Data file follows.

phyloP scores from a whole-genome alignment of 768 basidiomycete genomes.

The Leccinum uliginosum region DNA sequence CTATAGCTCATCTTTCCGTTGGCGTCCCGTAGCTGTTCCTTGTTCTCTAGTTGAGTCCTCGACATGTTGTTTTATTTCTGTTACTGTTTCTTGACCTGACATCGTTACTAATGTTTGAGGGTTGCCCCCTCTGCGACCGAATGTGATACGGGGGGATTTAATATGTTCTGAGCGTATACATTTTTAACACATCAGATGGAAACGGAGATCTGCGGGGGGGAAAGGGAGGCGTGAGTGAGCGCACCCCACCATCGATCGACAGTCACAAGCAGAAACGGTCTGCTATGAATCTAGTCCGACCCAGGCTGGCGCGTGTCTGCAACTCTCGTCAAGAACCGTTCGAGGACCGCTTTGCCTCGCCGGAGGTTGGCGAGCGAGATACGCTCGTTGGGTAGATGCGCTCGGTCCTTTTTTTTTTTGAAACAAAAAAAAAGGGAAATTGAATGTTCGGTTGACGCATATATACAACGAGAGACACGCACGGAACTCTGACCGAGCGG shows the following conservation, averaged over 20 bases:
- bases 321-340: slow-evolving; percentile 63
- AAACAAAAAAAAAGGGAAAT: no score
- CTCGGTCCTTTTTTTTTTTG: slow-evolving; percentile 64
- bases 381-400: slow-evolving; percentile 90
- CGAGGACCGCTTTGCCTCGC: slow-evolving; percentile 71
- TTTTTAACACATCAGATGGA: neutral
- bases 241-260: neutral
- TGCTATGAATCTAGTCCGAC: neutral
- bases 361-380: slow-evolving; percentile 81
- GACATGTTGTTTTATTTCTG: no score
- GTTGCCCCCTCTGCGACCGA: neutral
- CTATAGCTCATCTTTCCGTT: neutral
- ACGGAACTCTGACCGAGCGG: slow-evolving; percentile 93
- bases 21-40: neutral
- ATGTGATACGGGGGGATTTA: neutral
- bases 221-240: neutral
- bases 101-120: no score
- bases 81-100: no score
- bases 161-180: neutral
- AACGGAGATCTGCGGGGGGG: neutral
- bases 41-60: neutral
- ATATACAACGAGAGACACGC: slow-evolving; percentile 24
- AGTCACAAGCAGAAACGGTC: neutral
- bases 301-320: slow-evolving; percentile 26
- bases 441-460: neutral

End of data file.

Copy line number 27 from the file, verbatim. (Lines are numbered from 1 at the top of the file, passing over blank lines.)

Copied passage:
- bases 441-460: neutral